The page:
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An Alternative to the Standard Sports Auction Format

Today, most sports card auction houses operate their auctions in the same way. Bidding starts at a pre-determined time, with low initial bids to motivate competition. Bids are increased via a set increment referenced to a min and max value. The auction then ends but enters extended bidding. Usually, anyone who has placed a bid on a specific item can keep bidding until no one has placed a bit on it for a set amount of time, say 10 minutes. After the close, A buyer’s premium of about 20% is added to the bid price so that the auction house can make money. However, many take a cut of the sale price before the buyer’s premium too.

There are variations to these terms, but most follow the same basic principles; Start the auction, bid at set increments, the auction closes, enter extended bidding, and after no one more bid placements, the auction ends.

The auction houses make money no matter the sale price, but are they maximizing bid values for consignors?

I’ve been reading a book called “What It Takes” by Stephen Schwarzman. He is the billionaire founder of Blackstone, the world’s largest buyout firm. He describes a common practice in the financial world, the two-round sealed bid auction. The genius of this type of action is that it encourages bidders, desperate to win an item, not just to bid one increment higher than another bidder, but to offer the highest price they can afford to ensure a win.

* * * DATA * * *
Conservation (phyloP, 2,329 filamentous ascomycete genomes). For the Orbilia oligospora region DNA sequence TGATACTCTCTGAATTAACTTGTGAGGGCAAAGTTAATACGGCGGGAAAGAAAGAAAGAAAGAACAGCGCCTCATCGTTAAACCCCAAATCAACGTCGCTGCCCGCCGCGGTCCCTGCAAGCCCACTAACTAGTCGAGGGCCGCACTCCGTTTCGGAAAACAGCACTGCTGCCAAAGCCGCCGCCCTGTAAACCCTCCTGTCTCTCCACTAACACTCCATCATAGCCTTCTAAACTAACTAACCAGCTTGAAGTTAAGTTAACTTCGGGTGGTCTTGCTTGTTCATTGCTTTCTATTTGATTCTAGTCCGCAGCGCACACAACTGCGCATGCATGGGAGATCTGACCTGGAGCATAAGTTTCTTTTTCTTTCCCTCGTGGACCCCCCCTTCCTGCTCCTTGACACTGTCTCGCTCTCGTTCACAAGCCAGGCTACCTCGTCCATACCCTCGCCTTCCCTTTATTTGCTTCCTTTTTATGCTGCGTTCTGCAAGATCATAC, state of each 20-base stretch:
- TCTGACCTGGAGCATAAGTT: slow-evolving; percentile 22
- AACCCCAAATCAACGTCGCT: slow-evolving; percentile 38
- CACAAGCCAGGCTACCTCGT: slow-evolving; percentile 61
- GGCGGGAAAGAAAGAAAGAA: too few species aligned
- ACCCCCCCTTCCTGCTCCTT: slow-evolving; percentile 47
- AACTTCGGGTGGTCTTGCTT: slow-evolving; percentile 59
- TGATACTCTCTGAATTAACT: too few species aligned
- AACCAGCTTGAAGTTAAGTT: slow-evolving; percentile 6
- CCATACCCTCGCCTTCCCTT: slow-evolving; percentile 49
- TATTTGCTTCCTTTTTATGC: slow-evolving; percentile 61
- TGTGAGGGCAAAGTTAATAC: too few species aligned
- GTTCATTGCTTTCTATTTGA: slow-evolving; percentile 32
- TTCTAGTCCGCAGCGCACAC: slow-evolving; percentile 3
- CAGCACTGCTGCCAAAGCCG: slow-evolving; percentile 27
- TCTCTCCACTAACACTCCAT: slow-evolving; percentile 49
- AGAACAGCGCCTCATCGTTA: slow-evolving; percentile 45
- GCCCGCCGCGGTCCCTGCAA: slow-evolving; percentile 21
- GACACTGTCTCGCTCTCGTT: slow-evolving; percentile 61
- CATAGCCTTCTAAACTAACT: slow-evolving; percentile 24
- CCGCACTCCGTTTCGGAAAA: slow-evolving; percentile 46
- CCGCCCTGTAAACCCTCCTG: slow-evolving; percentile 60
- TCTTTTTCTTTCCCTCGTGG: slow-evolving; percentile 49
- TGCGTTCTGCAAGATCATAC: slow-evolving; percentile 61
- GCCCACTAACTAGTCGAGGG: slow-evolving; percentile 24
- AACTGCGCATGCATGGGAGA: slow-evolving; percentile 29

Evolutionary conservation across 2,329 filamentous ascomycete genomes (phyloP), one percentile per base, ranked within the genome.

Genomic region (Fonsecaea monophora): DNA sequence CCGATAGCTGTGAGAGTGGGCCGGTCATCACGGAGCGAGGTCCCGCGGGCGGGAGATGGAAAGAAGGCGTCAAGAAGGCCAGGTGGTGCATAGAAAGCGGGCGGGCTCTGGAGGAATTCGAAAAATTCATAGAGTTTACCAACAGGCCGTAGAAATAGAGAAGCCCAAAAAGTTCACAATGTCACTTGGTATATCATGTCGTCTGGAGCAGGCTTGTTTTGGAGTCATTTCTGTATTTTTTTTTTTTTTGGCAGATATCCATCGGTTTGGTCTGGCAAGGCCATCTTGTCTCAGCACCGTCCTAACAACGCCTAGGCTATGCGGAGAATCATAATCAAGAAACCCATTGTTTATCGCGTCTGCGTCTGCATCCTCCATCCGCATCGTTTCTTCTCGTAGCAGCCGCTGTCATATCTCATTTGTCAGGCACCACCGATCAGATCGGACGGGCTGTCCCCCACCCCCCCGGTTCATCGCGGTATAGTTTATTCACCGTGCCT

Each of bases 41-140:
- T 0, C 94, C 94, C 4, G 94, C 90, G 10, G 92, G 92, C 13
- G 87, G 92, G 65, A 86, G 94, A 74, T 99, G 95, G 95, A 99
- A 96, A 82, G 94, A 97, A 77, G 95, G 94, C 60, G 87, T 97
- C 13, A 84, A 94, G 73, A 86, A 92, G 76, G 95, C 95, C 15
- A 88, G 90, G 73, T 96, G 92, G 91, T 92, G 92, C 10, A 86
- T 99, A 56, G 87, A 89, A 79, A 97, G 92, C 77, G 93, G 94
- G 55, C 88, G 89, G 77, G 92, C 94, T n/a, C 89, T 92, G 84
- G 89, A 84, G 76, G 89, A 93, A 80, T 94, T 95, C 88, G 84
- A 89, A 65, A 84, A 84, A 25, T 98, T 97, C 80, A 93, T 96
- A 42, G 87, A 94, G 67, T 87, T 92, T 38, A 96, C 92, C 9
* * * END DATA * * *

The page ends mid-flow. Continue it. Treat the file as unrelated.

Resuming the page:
The premise of a two-round sealed bid auction is that in each round, the bidder submits bids in a “sealed envelope” not knowing what anyone else offered. The first round weeds out the low ball offers. The serious bidders then get to review what everyone else bid, and in round two, they submit another sealed bit.

Imagine the excitement and potential of this system for sports card auctions. I suspect the closing variance for the sports collectible market would be higher than the standard format. Still, I think an auction house that markets this type of method, particularly for high-end items, would position themselves uniquely in the hobby and attract a lot of consignors and potentially huge bids – making more money for themselves and the consignor.

Do you think an alternative auction format could have success? Let me know in the comments below or on Twitter.

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